I Was Catfished and All I Got Was This Funny Story
One of the biggest barriers when it comes to dating apps is that you can't be 100 percent sure people are who they claim to be. Catfishing, or the deceptive act of creating a fictitious online persona, is more common than you may think.
There is a range of scenarios for what falls under the umbrella term "catfishing." There's predatory and sinister catfishing, where the fake identity is used to take advantage of someone else, financially or otherwise. There's also the more common, fairly benign catfishing, where someone uses very old pictures and fabricates details about themselves to improve their profile.
Here's the true story of how I was catfished, thankfully by a toothless one.
When I matched with, hmm, let's call him John, I was excited. He looked cute and the type I typically go for: tattooed, bearded, dog in the photos, general hipster, etc. I'm a little over 6 feet tall, and some guys feel emasculated and act strangely when their female date is significantly taller, but thankfully his height was listed at just under 6 feet. Perfect.
We struck up a conversation about musical interests, traded songs back and forth for a bit to flirt, and ultimately decided to meet up for a drink later that night at a very public and popular bar we both frequented.
I was more than happy to cut the online interaction short and have a conversation in real life.
Boy, was I wrong.
I arrived at the bar to find it teeming with people excited for a night playing trivia. Almost every picnic table was occupied by people who resembled my match and it quickly became a game of hipster Where's Waldo. I scanned the patio, didn't see anyone who looked like John, grabbed a drink and stood at the outskirts.
I heard my name and turned to the source of the sound. The person who called my name was propped up against the bar, maybe 5 foot 7 with shoes on, with patchy stubble across his face, looking like "John," if John from the pictures had been on a five-year bender.
At this moment, I could have pretended to not be me and left, but I decided to give him the benefit of the doubt and not judge based on his appearance.
We'd hit it off online, right?
Side by side, I towered a good 6 inches over him. He insisted on buying me another drink, despite the nearly full margarita in my hand. It was apparent John was already deeply intoxicated—his glassy eyes, need to lean against the bar, giggles and word slurring told me just about everything I needed to know.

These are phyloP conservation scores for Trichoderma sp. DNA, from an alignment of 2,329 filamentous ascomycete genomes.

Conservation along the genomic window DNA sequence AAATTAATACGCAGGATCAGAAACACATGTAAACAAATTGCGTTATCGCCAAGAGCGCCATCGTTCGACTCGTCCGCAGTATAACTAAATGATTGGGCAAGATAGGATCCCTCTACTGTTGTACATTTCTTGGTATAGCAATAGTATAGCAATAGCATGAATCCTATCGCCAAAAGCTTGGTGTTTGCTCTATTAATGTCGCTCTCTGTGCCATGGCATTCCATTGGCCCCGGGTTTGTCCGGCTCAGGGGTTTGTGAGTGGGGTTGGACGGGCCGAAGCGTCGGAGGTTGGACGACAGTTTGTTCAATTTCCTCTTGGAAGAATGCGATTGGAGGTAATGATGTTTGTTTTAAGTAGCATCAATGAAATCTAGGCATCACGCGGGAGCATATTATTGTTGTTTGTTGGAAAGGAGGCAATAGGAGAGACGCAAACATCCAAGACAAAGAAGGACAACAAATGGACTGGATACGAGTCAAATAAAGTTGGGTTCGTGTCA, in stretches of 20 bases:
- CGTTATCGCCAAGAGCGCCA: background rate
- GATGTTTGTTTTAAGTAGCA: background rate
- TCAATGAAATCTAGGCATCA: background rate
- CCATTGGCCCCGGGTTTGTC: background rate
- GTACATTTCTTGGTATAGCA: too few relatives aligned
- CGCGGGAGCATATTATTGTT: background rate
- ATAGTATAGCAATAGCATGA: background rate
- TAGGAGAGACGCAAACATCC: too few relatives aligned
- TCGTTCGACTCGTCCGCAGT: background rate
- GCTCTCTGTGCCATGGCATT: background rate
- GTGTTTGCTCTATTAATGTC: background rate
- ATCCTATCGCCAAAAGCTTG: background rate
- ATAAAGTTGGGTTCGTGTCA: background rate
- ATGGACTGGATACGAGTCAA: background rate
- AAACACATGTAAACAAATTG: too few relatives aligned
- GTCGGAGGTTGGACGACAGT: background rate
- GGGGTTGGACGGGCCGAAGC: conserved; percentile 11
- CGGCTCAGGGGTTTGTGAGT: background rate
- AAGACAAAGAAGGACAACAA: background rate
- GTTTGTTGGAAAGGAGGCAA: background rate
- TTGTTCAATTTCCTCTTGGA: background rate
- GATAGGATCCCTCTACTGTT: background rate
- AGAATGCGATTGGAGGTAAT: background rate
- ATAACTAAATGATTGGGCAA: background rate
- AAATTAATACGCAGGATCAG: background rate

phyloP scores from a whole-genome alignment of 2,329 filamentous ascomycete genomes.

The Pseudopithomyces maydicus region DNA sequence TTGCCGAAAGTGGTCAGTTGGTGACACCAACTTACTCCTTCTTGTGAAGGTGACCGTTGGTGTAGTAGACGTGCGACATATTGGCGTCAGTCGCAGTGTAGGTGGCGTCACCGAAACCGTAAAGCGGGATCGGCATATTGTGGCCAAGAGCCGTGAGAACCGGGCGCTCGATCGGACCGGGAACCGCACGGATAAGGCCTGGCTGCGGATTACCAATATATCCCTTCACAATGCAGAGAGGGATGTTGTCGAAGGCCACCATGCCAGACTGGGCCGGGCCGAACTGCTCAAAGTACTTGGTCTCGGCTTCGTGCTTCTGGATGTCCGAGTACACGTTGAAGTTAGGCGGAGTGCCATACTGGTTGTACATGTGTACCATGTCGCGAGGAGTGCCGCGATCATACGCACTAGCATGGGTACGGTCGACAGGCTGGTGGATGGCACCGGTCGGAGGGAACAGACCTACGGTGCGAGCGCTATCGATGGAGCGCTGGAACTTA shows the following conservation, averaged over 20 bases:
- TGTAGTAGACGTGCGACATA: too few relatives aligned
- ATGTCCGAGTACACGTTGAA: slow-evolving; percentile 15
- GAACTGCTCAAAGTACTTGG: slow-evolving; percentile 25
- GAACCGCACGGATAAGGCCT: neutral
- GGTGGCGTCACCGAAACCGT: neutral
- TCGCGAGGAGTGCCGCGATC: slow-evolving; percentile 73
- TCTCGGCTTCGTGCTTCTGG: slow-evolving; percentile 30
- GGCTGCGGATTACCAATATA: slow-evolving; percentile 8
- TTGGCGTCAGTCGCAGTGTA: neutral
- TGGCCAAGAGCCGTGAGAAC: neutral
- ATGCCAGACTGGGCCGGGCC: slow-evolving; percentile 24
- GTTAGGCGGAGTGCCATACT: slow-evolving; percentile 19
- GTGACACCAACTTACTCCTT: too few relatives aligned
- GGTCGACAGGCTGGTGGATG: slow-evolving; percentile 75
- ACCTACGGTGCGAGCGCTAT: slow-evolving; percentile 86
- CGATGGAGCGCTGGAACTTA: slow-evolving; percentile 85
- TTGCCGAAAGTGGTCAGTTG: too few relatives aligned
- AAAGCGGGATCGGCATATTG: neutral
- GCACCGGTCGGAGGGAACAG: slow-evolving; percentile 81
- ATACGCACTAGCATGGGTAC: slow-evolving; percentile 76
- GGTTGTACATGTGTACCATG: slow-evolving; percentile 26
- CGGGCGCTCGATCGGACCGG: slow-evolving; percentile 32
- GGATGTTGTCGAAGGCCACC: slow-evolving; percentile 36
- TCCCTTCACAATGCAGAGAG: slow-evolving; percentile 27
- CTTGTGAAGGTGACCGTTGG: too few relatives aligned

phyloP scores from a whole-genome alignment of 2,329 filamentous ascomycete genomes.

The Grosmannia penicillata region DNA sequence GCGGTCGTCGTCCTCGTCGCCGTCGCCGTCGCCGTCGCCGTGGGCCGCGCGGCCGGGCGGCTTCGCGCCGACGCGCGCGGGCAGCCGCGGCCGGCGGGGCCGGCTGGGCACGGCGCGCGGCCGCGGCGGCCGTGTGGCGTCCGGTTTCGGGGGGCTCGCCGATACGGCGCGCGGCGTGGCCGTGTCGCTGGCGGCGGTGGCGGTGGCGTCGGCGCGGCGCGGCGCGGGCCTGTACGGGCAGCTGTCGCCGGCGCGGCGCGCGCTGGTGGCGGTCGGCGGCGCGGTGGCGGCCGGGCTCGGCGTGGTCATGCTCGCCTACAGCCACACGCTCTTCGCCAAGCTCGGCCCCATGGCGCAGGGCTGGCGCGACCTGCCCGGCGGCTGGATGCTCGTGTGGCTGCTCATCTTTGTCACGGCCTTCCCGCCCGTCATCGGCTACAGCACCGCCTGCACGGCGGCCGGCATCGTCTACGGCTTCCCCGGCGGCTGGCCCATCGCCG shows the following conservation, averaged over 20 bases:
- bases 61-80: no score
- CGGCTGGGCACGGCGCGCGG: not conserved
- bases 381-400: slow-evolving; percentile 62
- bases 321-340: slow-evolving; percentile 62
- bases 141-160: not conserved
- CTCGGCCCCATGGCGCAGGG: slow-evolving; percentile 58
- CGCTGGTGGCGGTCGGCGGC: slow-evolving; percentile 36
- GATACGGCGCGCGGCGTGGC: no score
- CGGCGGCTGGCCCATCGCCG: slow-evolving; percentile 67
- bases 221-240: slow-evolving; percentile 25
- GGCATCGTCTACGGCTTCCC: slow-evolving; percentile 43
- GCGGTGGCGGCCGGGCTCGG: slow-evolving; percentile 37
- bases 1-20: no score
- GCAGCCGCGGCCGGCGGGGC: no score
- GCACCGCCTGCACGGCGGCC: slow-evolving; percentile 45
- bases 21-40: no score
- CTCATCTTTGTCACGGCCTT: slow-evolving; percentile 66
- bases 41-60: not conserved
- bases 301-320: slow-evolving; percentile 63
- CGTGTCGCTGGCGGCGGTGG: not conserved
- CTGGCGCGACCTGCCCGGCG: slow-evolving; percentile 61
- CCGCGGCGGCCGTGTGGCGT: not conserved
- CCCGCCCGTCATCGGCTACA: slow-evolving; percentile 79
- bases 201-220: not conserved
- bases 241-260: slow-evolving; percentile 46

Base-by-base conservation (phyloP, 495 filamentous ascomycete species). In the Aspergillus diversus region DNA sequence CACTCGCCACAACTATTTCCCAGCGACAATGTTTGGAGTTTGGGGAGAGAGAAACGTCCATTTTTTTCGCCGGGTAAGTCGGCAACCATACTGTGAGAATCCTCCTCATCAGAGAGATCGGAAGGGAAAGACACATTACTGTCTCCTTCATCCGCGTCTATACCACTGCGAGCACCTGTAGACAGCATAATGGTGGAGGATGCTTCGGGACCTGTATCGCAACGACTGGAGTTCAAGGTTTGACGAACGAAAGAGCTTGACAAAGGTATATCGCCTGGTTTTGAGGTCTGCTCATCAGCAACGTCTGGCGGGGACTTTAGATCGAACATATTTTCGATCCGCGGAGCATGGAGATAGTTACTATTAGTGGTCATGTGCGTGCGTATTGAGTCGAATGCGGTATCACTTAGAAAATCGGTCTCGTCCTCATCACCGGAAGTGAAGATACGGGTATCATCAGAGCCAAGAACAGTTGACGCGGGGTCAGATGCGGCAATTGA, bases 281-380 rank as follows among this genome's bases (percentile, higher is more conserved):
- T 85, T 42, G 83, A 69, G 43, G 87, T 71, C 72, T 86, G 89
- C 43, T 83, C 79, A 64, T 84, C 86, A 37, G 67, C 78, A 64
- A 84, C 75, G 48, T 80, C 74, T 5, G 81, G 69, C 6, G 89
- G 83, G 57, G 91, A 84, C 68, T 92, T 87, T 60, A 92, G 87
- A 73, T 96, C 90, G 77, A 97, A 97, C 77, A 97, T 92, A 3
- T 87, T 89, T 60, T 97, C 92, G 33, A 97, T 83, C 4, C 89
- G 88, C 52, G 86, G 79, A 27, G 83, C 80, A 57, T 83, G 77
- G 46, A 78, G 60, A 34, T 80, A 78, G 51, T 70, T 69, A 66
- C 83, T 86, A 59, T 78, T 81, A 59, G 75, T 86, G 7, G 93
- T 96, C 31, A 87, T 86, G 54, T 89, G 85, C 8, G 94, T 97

We found a picnic table to sit down at and I began to ask him about his life. It was then I noticed he didn't have any front teeth. Not at all to say that dental status is a requirement for an amazing partner, but again, one more thing that had managed not to show up in his dating profile pictures. I began to slip out of my body, as my spirit hovered above to watch the rest of the interaction unfold.
I heard myself ask him what had happened, to which he gave me a toothless grin and told me they had been knocked out in a fight and that he has fake ones, but he removes them when he drinks or else he'll "spit them at people."
Looking for a safer conversation topic, I spotted a tattoo of a dog on his arm and asked him if that was the dog in his profile picture. He told me it was, but the dog had died fighting for his gang. Uh oh.
Twenty awkward minutes passed as I texted my roommate an urgent SOS, looking for a way out as I downed a borderline exorbitant amount of alcohol. No response from my roommate: I would have to just have to negotiate this on my own.
My drinks were done, I politely told John it wasn't going to work out and stood to go. He reached for my hand for what I thought was a friendly parting-ways-shake. To my horror, he started to bring it toward his mouth, as if to seductively... gum my hand.
I whipped my hand back, laughing at my life and this man's audacity, and hightailed it out of there.
Are we all catfish online?
While my experience turned out to be a harmless and comical 30 minutes of my life, it made me consider how there is a very fine line between presenting the best version of ourselves and outright lying.
Next time you create a dating profile, make sure you're being authentic. It may seem OK online, but there's no hiding in real life.